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 PG.BIZ INTERVIEW

Life after Mr Goodliving: How Grand Cru is looking to revolutionise social mobile gaming

Inspired by Habbo Hotel, LittleBig Planet and Minecraft

Product: Grand Cru news | Manufacturer: Grand Cru
 
Grand Cru news PG.Biz, thumbnail 1
Social is the key word for ambitious mobile game developers these days, but what does it actually mean?

To be honest, no one really knows whether Zynga's Facebook model, so lucratively transplanted to mobile by the likes of Storm8/TeamLava, Pocket Gems, ngmoco etc, is as good (or bad) as it gets.

Plenty of studios with experience of traditional mobile development have alternative ideas however.

"We have a vision of social games where you play with your friends, not milk them," jokes Markus Pasula, CEO of Helsinki start up Grand Cru, and previously head of development at RealNetworks' Mr Goodliving.

"We hope it will be a different way of making mobile games social."

Laying down a vintage

Demonstrating when one door shuts, it's time to open another one, even if you have to build it yourself, the majority of Grand Cru's team come from the same source; veteran developers handpicked for this endeavour.

"Around 30 companies were invited to pitch to the staff when Mr Goodliving was closing, but we told those we wanted to recruit about our plans," Pasula reveals. Other key staff include Mr Goodliving's creative director Harri Granholm and its server guru Roope Kangas.

Maintaining that group experience is one of the reasons Grand Cru has been quick off the mark.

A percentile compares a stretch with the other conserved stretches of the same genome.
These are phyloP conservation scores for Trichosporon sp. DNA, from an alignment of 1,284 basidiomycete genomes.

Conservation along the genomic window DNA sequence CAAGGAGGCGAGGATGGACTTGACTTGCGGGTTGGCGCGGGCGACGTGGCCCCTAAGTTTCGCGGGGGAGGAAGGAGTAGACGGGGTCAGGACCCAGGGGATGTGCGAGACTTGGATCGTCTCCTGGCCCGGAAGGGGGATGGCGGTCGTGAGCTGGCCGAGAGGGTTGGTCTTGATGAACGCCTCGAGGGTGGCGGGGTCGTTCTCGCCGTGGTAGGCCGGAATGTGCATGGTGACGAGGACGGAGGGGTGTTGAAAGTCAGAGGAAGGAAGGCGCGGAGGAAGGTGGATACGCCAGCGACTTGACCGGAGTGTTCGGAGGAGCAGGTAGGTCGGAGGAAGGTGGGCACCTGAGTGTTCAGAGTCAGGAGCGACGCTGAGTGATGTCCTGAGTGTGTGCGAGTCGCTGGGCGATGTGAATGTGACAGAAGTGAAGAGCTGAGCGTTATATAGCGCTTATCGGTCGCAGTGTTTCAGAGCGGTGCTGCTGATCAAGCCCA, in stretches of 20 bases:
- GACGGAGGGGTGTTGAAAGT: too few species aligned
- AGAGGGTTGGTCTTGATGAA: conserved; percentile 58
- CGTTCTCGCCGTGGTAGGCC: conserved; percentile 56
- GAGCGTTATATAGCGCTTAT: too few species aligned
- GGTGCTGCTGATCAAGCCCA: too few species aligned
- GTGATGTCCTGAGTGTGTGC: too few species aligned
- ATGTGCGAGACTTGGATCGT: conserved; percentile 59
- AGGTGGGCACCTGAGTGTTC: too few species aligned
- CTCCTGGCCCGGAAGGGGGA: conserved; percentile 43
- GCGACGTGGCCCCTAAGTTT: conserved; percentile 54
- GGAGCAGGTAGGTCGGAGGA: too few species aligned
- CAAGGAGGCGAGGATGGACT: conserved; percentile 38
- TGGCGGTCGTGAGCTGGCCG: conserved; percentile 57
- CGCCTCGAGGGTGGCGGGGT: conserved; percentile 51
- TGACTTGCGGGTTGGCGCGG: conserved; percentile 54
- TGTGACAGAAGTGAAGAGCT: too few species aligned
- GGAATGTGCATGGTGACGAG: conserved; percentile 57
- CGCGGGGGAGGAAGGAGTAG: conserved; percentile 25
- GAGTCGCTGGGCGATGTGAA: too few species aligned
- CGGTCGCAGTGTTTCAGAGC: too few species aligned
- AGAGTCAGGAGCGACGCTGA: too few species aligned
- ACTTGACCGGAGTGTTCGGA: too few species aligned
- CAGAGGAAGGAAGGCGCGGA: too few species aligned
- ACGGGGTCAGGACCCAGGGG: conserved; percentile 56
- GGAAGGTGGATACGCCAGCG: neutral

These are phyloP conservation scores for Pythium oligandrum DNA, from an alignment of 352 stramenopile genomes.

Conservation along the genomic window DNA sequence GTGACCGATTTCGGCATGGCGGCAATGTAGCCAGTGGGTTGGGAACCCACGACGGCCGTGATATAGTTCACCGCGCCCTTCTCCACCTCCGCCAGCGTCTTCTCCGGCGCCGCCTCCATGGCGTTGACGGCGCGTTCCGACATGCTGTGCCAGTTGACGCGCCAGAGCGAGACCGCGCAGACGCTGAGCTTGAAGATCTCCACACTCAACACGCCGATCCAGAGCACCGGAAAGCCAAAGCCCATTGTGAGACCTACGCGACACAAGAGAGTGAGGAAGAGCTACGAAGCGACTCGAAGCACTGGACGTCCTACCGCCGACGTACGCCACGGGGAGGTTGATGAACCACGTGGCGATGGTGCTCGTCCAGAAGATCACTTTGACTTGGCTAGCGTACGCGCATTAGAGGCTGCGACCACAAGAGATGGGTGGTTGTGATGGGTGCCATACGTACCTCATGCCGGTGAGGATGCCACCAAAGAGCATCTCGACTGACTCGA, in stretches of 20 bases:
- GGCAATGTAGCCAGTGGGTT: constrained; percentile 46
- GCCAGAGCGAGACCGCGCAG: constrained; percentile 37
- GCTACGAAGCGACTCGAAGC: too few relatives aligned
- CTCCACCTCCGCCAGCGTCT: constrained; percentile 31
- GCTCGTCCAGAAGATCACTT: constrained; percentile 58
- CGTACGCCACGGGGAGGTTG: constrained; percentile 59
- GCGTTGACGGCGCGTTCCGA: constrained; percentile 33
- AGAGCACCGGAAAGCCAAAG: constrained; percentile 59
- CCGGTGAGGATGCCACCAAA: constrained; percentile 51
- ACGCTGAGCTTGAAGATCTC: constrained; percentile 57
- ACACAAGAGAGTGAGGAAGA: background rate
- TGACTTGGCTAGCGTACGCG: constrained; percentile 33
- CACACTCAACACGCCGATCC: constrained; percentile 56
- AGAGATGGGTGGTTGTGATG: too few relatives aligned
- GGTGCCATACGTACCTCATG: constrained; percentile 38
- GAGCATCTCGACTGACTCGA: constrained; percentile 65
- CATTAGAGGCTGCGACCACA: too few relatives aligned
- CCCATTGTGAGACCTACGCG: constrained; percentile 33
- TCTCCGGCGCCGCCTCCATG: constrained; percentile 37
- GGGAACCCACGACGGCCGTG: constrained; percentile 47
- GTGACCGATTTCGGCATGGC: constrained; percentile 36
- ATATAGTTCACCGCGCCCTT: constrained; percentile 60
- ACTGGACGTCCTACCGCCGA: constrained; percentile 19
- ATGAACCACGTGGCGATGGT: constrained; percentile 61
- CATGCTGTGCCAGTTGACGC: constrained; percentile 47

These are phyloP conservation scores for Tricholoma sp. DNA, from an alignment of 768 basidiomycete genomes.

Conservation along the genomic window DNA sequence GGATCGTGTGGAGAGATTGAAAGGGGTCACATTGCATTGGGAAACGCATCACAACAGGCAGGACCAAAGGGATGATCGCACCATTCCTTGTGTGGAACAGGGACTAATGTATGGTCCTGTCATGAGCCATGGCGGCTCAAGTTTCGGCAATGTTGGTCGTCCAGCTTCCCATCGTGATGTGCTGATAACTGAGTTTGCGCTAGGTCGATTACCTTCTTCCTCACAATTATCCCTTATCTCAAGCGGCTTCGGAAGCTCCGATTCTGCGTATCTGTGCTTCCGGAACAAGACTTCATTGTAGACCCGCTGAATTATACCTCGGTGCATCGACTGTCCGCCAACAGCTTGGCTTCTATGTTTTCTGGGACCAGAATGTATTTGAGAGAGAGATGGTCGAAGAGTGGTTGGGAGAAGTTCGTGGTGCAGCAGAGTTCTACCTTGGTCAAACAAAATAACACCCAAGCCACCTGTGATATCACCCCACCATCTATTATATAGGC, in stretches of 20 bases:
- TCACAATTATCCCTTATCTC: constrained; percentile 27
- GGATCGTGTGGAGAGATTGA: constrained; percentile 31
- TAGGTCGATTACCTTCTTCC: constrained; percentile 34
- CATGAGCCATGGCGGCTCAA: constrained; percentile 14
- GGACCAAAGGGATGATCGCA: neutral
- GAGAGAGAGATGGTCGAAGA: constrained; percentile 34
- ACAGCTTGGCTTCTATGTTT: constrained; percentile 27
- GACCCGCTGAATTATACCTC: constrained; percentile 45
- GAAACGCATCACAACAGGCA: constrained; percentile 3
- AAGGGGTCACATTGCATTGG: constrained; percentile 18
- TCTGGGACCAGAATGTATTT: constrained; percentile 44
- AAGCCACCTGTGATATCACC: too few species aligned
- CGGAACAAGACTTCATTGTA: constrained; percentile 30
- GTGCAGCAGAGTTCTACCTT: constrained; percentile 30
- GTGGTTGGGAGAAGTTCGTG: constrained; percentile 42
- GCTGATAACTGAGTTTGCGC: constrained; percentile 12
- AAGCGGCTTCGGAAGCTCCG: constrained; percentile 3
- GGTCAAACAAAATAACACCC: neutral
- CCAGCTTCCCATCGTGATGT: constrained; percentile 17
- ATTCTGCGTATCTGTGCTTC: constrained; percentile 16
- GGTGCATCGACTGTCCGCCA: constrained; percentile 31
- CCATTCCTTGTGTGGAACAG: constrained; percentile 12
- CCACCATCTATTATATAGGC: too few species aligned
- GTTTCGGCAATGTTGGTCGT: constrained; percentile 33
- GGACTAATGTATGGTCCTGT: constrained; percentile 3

New horizons

Situated at the top of a drab office block - albeit one with a sauna, rooftop access with amazing views over Helsinki and summer BBQs, and in the 'cool part of town' - the crew is already hard into pre-production.

It has a strong concept; in terms of design, social interaction and technological underpinning.

Significant in the latter regard has been cross fertilisation with Helsinki's largest online company Sulake; the developer of Habbo Hotel. Its former lead architect, Mikko Wilkman is Grand Cru's CTO, ensuring its game - which will require a persistent connection - meshes with the excellent reputation Mr Goodliving built up over the years with standalone games such as Tiki Towers and the Playman series.

Yet, while it previously had to support the widest range of devices for commercial reasons, Grand Cru isn't afraid to push technical boundaries, despite the impact on audience. Its debut, due in 2012, could be restricted to iPad 2/iPhone 5-class hardware, due to the level of 3D graphics and shaders required.

Using the Unity engine to make the game's client-side, development is being led on mobile devices - particularly with respect to the touchscreen user interface - although other social platforms such as those that use Adobe's Molehill API will also be supported and access the same world.

"New devices encourage the use of games that support those devices, and we only need a certain number of users to begin with," Pasula explains.

Already seed funded by a mixture of Nordic, Finnish and first stage angel investor cash, Grand Cru's medium term future is secure.

"Thanks to Mr Goodliving's status, we've had a lot of interest without us doing much," Pasula confesses.

The vision thing

And this backing will provide the opportunity to deliver on its goals. At present, it's early days in terms of what can actually be played. Instead, let's just focus on the inspiration.

"Habbo Hotel is the best example of what we want to do," Pasula says. "LittleBig Planet and Minecraft are also inspirations in terms of gameplay as creation and player co-operation."



High standards indeed, but this game encapsulates many current buzzwords, also invoking freemium, customisation, user generated content, sandbox play, even co-operative sandbox play.

But inspirations don't determine where you eventually end up, something Pasula confirms.

"The concept will change. There are a lot of things still to be determined," he warns.

"We're still working out how you interact with the world, but ultimately we want to be surprised by what the players do. We want people to enjoy playing it wrong."
 

Reviewer photo
Jon Jordan 27 July 2011
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